88% of hackers who took part in ‘The Black Report’ survey admitted they use social engineering as part of their attack strategy, and that it can take less than five hours to complete an entire data breach in the hospital/healthcare industry*. With few care homes providing companywide cyber awareness training, threat actors continue to reap rewards by targeting humans rather than technology. The frequent and high value online transactions made by many care homes makes this sector a highly lucrative target.
CFC Underwriting shares a real-life example of how a sophisticated social engineering attack resulted in a care home transferring £87,315 to a fraudster. Poor password management and the absence of multi factor authentication allowed the attacker to access the CEO’s email account. There they sat patiently monitoring the email traffic and familiarising themselves with the CEO’s calendar. Knowing when he was on holiday, and so a scam was less likely to be uncovered, the fraudster made his move. He sent an email impersonating the CEO to a member of the Finance team instructing urgent payment of an outstanding invoice for the sum of £47,584. Having been monitoring how the CEO communicated with members of the finance team, the fraudster was able to mimic his phraseology, making his email look as authentic as possible. The sense of urgency, coupled with not wanting to disturb the CEO whilst on holiday, led the employee to transfer the funds as requested. The following day the same thing happened, and £39,731 was transferred to another account. By the time the fraudulent transactions were discovered, all but £600 of the funds were irretrievable. Fortunately, having purchased cybercrime cover, insurers were able to recover most of the loss.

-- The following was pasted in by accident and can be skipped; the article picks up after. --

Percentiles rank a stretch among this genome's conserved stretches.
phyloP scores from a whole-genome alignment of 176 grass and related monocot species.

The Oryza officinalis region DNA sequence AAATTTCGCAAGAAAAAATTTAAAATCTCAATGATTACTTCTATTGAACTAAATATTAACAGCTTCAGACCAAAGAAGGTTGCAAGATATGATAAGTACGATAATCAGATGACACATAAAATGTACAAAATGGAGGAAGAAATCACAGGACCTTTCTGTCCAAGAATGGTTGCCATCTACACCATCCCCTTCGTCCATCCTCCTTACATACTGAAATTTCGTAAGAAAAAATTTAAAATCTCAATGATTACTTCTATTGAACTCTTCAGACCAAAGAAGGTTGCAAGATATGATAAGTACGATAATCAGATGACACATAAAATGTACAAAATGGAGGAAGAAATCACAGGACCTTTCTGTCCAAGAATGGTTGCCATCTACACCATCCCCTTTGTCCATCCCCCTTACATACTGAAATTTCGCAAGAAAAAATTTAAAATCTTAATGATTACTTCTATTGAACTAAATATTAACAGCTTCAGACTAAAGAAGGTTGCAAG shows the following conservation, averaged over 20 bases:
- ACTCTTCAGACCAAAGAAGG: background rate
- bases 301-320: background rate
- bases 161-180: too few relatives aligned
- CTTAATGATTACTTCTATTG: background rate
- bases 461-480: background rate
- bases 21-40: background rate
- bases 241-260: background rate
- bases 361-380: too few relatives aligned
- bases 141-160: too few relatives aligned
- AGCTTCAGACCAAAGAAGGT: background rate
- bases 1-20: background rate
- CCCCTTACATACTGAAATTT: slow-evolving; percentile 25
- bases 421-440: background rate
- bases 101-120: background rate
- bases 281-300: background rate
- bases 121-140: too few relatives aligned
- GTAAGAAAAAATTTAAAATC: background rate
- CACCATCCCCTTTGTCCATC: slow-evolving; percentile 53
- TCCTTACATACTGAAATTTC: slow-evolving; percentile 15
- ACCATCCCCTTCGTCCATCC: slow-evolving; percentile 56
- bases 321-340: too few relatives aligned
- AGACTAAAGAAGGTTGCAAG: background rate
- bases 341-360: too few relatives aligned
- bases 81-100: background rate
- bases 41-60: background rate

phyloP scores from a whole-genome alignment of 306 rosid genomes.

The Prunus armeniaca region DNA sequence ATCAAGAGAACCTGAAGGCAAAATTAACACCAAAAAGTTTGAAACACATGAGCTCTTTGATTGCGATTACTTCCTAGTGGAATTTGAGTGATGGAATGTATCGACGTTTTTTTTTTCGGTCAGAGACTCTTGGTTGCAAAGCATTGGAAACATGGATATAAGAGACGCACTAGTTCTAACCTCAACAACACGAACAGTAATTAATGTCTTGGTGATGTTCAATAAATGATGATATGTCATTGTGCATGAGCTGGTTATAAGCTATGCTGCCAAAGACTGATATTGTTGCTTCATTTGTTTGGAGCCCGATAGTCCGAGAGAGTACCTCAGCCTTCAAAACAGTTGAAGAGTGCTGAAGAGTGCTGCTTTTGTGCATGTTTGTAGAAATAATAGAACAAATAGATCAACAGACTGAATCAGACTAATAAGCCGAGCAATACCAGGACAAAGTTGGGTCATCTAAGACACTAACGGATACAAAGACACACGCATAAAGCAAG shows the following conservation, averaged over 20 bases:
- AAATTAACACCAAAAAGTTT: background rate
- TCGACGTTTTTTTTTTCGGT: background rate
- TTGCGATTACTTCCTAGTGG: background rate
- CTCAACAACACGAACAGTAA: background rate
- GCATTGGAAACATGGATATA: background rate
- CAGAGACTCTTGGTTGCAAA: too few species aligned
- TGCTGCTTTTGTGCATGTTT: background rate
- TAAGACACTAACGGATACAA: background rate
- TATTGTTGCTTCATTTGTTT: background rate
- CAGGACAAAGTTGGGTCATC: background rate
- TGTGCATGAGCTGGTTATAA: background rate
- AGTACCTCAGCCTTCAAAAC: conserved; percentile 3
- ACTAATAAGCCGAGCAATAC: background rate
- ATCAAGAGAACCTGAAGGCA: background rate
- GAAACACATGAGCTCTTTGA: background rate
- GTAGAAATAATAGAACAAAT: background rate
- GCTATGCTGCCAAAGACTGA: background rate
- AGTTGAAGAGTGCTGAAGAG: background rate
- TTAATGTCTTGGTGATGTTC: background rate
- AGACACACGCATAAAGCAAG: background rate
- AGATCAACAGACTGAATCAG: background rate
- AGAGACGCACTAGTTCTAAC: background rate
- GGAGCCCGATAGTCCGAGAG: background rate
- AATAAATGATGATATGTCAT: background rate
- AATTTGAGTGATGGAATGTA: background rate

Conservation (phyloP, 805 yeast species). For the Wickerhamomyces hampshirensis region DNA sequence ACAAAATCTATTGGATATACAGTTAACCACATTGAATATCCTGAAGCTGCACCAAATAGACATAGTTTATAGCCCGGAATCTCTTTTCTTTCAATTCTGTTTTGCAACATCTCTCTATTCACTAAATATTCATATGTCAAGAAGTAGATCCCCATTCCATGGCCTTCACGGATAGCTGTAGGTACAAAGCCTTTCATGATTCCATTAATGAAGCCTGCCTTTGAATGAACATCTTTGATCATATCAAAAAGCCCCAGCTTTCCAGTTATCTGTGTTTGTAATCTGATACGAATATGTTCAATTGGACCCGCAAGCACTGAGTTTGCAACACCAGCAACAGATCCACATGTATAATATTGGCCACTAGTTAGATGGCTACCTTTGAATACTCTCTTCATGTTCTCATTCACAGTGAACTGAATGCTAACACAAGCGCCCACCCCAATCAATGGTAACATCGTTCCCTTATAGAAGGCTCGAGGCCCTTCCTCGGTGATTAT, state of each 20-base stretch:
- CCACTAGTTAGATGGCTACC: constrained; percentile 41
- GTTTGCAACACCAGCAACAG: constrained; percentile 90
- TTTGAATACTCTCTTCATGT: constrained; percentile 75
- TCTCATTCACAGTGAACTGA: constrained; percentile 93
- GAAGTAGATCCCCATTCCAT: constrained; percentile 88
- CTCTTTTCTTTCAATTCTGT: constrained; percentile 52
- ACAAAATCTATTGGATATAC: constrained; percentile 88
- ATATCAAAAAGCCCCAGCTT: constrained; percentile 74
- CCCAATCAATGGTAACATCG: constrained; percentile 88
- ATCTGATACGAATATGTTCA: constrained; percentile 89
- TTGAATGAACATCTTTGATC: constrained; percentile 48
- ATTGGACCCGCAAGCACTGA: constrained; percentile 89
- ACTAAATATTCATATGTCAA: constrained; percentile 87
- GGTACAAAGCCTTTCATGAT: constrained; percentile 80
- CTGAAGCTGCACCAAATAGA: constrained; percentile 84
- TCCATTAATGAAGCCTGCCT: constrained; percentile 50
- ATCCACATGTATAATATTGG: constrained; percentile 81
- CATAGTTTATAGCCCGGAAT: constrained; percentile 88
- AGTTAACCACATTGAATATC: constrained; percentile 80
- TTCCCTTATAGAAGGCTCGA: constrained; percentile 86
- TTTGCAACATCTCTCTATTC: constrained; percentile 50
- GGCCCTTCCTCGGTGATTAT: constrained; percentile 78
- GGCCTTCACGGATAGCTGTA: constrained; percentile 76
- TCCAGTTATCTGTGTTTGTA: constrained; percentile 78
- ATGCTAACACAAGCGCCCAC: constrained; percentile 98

In this digital age, it is critical for care homes to implement a cyber smart culture and help employees spot phishing emails to reduce the likelihood of becoming a victim. Security is everyone’s responsibility. However, even with every security measure in place, all it takes is for one employee to make one mistake and it could have catastrophic consequences not only financially, but also through the long-term negative impact on a care home’s reputation.
With threat actors exploiting any vulnerability – be it targeting technology weaknesses, or human error through social engineering manipulation - care homes must adopt a strategy which reduces their risk exposure with security protocols, but also mitigates the risk with cyber insurance should the worst happen.
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*Source: Nuix’s ‘The Black Report 2018’